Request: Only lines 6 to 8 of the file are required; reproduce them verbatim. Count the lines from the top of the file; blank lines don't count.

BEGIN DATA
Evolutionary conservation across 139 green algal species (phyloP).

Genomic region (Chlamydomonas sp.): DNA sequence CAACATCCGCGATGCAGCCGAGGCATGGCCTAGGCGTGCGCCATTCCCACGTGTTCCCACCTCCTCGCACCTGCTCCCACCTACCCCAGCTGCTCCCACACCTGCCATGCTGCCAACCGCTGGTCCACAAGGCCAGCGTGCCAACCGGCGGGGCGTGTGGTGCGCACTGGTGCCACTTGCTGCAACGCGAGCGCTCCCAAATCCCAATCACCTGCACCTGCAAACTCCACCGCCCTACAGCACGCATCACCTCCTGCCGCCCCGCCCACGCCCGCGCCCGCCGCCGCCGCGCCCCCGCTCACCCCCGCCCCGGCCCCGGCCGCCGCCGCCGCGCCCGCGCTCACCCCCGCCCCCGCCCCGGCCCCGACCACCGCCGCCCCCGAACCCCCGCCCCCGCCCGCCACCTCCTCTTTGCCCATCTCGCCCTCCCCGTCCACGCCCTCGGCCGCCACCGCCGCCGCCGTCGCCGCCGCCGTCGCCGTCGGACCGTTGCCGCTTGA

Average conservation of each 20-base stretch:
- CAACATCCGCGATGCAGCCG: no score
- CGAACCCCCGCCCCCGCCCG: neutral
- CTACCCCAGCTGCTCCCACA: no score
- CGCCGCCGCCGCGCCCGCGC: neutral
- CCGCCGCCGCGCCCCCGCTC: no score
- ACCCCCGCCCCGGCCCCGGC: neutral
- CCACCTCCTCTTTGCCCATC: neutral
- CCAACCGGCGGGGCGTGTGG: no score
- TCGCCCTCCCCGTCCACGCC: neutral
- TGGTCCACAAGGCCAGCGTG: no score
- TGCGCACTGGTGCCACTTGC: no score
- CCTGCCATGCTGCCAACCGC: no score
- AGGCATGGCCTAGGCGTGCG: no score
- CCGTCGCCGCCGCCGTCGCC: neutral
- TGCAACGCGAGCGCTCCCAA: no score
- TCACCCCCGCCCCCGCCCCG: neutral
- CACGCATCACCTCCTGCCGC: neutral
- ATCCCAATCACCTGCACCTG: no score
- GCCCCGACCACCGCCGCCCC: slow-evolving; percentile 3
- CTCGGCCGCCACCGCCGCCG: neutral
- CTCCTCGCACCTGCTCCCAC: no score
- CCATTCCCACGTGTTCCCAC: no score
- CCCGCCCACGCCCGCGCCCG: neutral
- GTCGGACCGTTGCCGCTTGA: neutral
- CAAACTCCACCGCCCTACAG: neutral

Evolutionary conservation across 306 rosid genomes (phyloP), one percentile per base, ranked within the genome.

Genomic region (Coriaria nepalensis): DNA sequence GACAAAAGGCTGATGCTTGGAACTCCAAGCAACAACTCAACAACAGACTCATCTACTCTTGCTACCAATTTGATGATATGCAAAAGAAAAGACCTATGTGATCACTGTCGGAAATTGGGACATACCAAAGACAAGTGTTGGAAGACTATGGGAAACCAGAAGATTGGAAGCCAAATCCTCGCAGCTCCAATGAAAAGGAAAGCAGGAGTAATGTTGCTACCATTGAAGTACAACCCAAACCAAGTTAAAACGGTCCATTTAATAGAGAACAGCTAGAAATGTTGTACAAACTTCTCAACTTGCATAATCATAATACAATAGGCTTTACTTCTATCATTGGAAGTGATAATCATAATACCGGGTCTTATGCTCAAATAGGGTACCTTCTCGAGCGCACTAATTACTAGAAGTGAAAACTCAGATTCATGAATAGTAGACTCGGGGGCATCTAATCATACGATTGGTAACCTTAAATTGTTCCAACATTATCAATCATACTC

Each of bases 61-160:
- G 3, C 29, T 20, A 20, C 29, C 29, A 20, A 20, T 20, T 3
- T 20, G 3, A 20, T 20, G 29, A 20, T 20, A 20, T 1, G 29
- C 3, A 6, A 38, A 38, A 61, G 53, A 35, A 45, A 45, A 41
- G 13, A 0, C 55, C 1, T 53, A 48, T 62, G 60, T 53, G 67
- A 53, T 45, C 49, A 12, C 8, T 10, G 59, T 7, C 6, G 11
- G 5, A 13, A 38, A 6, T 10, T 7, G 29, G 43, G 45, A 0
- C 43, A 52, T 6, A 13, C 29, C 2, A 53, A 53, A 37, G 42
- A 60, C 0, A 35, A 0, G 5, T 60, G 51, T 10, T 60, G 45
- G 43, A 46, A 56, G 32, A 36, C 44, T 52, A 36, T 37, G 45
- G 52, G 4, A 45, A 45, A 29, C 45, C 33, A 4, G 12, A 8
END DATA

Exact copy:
- CTACCCCAGCTGCTCCCACA: no score
- CGCCGCCGCCGCGCCCGCGC: neutral
- CCGCCGCCGCGCCCCCGCTC: no score